And if you are interested in having a sporting wheelchair of your own, there are lots of good places to look! Sporting wheelchairs can be expensive, so you might not want to buy one before trying one out. I would recommend getting in touch with any local sports clubs or organisations where you live, as they might have some chairs you can try - from club chairs, second-hand models, or even current players letting you have a go! And to help with cost, there are a number of charitable organisations that can help with funding. Please look for the blog accompanying this video for some links and names of organisations. 

Remember to stay curious and keep pushing hard! 

Video sources 

All visual media sources (Images and video clips) used in the video A (very) brief history of sporting wheelchairs have been used with permission of the rights holder, or fall under fair use/dealing law as outlined by the UK Government (where the content has been made). 

Below, the clips used have been listed chronologically, to allow interested parties to access the original version of the content (where possible). Further, this demonstrates who owns (or is the original uploader) of any content used in the video. The author of the video makes no claim to own the visual (video clips and images) elements of the publication, and is using them for non-commercial and educational purposes, under UK fair use/dealing law. 

  • Clip 1 - Wheelchair Basketball | Canada vs Australia | Men’s preliminaries | Rio 2016 Paralympic Games. Uploaded by Paralympic Games, 10th September 2016. 
  • Clip 2 - Wheelchair Rugby Gold Medal Game (USA vs CAN) | Parapan American Games Lima 2019. Uploaded by Team USA, 27th August 2019. 
  • Clip 3 - Akira Kano | Men's downhill sitting | Alpine skiing | Sochi 2014 Paralympics. Uploaded by Paralympic Games, 8th March 2014. 
  • Clip 4 - Athletics | Men's 5000m - T54 Final | Rio 2016 Paralympic Games. Uploaded by Paralympic Games, 11th September 2016. 
  • Clip 5 (photo) - Physio.jpg. ©WheelPower British Wheelchair Sport. Used with permission of the National Paralympic Heritage Trust. 
  • Clip 6 (photo) - wheelchair basketball at SM6.JPG. ©WheelPower British Wheelchair Sport. Used with permission of the National Paralympic Heritage Trust.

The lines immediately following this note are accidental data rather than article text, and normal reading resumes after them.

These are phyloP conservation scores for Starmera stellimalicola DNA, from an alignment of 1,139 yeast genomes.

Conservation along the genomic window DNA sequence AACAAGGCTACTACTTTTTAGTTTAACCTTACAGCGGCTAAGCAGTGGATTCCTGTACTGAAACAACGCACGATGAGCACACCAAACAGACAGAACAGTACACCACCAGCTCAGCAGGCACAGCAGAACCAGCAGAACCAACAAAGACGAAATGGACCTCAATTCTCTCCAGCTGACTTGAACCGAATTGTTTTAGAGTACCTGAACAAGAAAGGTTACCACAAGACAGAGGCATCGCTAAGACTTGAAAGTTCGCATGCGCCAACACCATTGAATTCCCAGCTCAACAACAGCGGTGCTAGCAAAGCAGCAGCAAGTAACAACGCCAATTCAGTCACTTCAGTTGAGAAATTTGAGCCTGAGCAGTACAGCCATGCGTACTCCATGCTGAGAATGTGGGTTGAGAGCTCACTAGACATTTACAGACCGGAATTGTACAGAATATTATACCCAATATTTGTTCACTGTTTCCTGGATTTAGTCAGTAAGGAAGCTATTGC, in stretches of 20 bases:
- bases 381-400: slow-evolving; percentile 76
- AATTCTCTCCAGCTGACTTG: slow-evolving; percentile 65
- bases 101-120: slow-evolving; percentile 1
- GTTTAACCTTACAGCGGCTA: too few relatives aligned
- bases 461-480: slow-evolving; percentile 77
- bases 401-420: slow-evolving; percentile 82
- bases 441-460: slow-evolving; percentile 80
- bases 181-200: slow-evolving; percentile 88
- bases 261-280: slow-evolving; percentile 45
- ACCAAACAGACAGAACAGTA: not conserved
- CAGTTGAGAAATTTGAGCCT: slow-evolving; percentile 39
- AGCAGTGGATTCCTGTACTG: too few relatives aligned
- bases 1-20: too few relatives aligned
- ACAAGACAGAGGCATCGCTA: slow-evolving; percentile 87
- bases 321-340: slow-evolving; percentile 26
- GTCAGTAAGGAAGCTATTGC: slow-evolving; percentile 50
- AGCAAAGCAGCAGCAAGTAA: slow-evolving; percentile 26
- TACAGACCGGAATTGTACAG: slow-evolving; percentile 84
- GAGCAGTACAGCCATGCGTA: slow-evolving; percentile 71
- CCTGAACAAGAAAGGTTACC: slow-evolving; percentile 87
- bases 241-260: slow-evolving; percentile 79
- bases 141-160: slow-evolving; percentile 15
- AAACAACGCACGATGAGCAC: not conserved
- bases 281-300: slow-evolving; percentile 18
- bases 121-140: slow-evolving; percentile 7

• Clip 7 (photo) - Group.jpg. ©WheelPower British Wheelchair Sport. Used with permission of the National Paralympic Heritage Trust. 
  • Clip 8 (photo) - wheelchair basketball at SM5.JPG - WheelPower Photos. Used with permission of the National Paralympic Heritage Trust. 
  • Clip 9 (photo) - Star & Garter 48.JPG - ©WheelPower Photos. Used with permission of the National Paralympic Heritage Trust. 
  • Clip 10 (photo) - table tennis at SM.JPG - ©WheelPower British Wheelchair Sport. Used with permission of the National Paralympic Heritage Trust. 
  • Clip 11 - 1960 Rome Film - ©Wheelpower - HTY-FA-00138_NPHT_LOW RES_Rome 1960_8mm. Used with permission of the National Paralympic Heritage Trust. 
  • Clip 12 & 13- Stoke Mandeville 1984 Paralympic Games | Highlights. Uploaded by IWAS, 17th March 2021. 
  • Clip 14 - Paralympics Barcelona, finale rolstoelbasketball heren NL-USA (1992). Uploaded by Arie in T Veld, 21st October 2013. 
  • Clip 15-19 - Paralympic Sports A-Z: Wheelchair Rugby. Uploaded by Paralympic Games, 10th June 2016. 
  • Clip 20 - Men's 100m T54 | Final | London 2017 World Para Athletics Championships. Uploaded by Paralympic Games, 14th July 2017. 
  • Clip 21 - Roma Sport Tom First Fitting Session Contour Body Mapping Basketball Wheelchair. Uploaded by RMA Sport, 12th December 2018. 
  • Clip 22-3 - Lily Rice WCMX Roma Sport. Uploaded by RMA Sport, 18th October 2018. 
  • Clip 24 - Wheelchair Basketball | Canada vs Australia | Men’s preliminaries | Rio 2016 Paralympic Games. Uploaded by Paralympic Games, 10th September 2016. 
  • Clip 25 - Shingo Kunieda vs Alfie Hewett | US Open 2020 Final. Uploaded by US Open Tennis Championships, 13th September 2020.